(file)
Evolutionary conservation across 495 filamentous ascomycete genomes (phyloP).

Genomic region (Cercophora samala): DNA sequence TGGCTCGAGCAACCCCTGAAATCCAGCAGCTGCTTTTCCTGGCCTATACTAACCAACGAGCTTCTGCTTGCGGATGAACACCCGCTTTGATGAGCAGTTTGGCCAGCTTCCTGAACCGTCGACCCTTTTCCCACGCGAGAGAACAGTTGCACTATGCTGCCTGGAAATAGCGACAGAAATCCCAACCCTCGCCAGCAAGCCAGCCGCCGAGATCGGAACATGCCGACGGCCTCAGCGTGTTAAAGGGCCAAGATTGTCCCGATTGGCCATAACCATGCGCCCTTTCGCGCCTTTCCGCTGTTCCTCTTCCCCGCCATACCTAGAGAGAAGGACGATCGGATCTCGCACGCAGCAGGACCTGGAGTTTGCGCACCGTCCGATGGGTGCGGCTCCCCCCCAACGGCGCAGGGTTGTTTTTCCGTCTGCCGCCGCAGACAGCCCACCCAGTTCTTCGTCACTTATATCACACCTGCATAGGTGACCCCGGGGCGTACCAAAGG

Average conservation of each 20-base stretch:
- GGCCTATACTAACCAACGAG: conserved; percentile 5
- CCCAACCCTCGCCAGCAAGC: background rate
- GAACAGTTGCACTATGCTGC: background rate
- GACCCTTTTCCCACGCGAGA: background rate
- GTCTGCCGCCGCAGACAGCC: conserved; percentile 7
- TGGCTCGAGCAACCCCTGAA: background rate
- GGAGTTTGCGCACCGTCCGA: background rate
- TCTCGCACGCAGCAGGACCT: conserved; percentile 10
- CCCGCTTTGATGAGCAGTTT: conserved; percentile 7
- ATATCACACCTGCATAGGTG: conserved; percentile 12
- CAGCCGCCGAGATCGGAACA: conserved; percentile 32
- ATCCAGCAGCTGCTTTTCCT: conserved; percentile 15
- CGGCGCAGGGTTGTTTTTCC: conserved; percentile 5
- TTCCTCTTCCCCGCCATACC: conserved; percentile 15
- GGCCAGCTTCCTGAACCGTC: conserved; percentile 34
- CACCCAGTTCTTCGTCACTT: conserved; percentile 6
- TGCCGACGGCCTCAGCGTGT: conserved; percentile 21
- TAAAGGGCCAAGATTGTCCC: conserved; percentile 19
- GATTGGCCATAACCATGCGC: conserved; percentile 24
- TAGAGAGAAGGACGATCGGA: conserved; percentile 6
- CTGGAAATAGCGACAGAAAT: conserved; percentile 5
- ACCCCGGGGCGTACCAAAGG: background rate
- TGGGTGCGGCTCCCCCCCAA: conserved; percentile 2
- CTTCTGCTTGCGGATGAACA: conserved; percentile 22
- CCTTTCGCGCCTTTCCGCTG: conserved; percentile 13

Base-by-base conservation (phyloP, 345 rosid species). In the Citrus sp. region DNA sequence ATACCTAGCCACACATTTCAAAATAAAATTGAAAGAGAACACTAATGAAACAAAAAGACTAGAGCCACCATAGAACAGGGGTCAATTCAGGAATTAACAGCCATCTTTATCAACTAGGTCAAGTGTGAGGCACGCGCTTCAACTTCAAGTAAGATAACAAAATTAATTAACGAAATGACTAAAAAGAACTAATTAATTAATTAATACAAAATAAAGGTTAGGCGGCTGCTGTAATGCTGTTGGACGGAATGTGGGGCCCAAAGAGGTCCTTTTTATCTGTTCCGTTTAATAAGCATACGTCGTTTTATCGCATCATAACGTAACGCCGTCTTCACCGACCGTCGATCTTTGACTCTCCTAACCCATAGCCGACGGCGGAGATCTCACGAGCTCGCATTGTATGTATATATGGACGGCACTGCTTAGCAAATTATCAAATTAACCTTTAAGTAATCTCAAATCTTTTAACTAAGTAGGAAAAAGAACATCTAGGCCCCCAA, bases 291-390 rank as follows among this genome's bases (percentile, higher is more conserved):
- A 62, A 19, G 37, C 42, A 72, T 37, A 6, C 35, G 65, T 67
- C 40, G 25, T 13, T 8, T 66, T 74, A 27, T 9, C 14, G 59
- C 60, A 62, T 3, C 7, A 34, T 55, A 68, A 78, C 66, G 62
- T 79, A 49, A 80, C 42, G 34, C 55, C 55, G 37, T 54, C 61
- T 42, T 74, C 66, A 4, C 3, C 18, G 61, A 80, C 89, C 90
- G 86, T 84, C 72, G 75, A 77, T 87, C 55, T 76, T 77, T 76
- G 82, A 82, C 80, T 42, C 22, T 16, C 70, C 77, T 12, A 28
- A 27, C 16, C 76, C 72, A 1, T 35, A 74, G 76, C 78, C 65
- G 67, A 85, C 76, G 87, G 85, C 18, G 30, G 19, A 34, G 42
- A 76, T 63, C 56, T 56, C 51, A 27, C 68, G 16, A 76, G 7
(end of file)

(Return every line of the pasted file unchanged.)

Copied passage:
Evolutionary conservation across 495 filamentous ascomycete genomes (phyloP).

Genomic region (Cercophora samala): DNA sequence TGGCTCGAGCAACCCCTGAAATCCAGCAGCTGCTTTTCCTGGCCTATACTAACCAACGAGCTTCTGCTTGCGGATGAACACCCGCTTTGATGAGCAGTTTGGCCAGCTTCCTGAACCGTCGACCCTTTTCCCACGCGAGAGAACAGTTGCACTATGCTGCCTGGAAATAGCGACAGAAATCCCAACCCTCGCCAGCAAGCCAGCCGCCGAGATCGGAACATGCCGACGGCCTCAGCGTGTTAAAGGGCCAAGATTGTCCCGATTGGCCATAACCATGCGCCCTTTCGCGCCTTTCCGCTGTTCCTCTTCCCCGCCATACCTAGAGAGAAGGACGATCGGATCTCGCACGCAGCAGGACCTGGAGTTTGCGCACCGTCCGATGGGTGCGGCTCCCCCCCAACGGCGCAGGGTTGTTTTTCCGTCTGCCGCCGCAGACAGCCCACCCAGTTCTTCGTCACTTATATCACACCTGCATAGGTGACCCCGGGGCGTACCAAAGG

Average conservation of each 20-base stretch:
- GGCCTATACTAACCAACGAG: conserved; percentile 5
- CCCAACCCTCGCCAGCAAGC: background rate
- GAACAGTTGCACTATGCTGC: background rate
- GACCCTTTTCCCACGCGAGA: background rate
- GTCTGCCGCCGCAGACAGCC: conserved; percentile 7
- TGGCTCGAGCAACCCCTGAA: background rate
- GGAGTTTGCGCACCGTCCGA: background rate
- TCTCGCACGCAGCAGGACCT: conserved; percentile 10
- CCCGCTTTGATGAGCAGTTT: conserved; percentile 7
- ATATCACACCTGCATAGGTG: conserved; percentile 12
- CAGCCGCCGAGATCGGAACA: conserved; percentile 32
- ATCCAGCAGCTGCTTTTCCT: conserved; percentile 15
- CGGCGCAGGGTTGTTTTTCC: conserved; percentile 5
- TTCCTCTTCCCCGCCATACC: conserved; percentile 15
- GGCCAGCTTCCTGAACCGTC: conserved; percentile 34
- CACCCAGTTCTTCGTCACTT: conserved; percentile 6
- TGCCGACGGCCTCAGCGTGT: conserved; percentile 21
- TAAAGGGCCAAGATTGTCCC: conserved; percentile 19
- GATTGGCCATAACCATGCGC: conserved; percentile 24
- TAGAGAGAAGGACGATCGGA: conserved; percentile 6
- CTGGAAATAGCGACAGAAAT: conserved; percentile 5
- ACCCCGGGGCGTACCAAAGG: background rate
- TGGGTGCGGCTCCCCCCCAA: conserved; percentile 2
- CTTCTGCTTGCGGATGAACA: conserved; percentile 22
- CCTTTCGCGCCTTTCCGCTG: conserved; percentile 13

Base-by-base conservation (phyloP, 345 rosid species). In the Citrus sp. region DNA sequence ATACCTAGCCACACATTTCAAAATAAAATTGAAAGAGAACACTAATGAAACAAAAAGACTAGAGCCACCATAGAACAGGGGTCAATTCAGGAATTAACAGCCATCTTTATCAACTAGGTCAAGTGTGAGGCACGCGCTTCAACTTCAAGTAAGATAACAAAATTAATTAACGAAATGACTAAAAAGAACTAATTAATTAATTAATACAAAATAAAGGTTAGGCGGCTGCTGTAATGCTGTTGGACGGAATGTGGGGCCCAAAGAGGTCCTTTTTATCTGTTCCGTTTAATAAGCATACGTCGTTTTATCGCATCATAACGTAACGCCGTCTTCACCGACCGTCGATCTTTGACTCTCCTAACCCATAGCCGACGGCGGAGATCTCACGAGCTCGCATTGTATGTATATATGGACGGCACTGCTTAGCAAATTATCAAATTAACCTTTAAGTAATCTCAAATCTTTTAACTAAGTAGGAAAAAGAACATCTAGGCCCCCAA, bases 291-390 rank as follows among this genome's bases (percentile, higher is more conserved):
- A 62, A 19, G 37, C 42, A 72, T 37, A 6, C 35, G 65, T 67
- C 40, G 25, T 13, T 8, T 66, T 74, A 27, T 9, C 14, G 59
- C 60, A 62, T 3, C 7, A 34, T 55, A 68, A 78, C 66, G 62
- T 79, A 49, A 80, C 42, G 34, C 55, C 55, G 37, T 54, C 61
- T 42, T 74, C 66, A 4, C 3, C 18, G 61, A 80, C 89, C 90
- G 86, T 84, C 72, G 75, A 77, T 87, C 55, T 76, T 77, T 76
- G 82, A 82, C 80, T 42, C 22, T 16, C 70, C 77, T 12, A 28
- A 27, C 16, C 76, C 72, A 1, T 35, A 74, G 76, C 78, C 65
- G 67, A 85, C 76, G 87, G 85, C 18, G 30, G 19, A 34, G 42
- A 76, T 63, C 56, T 56, C 51, A 27, C 68, G 16, A 76, G 7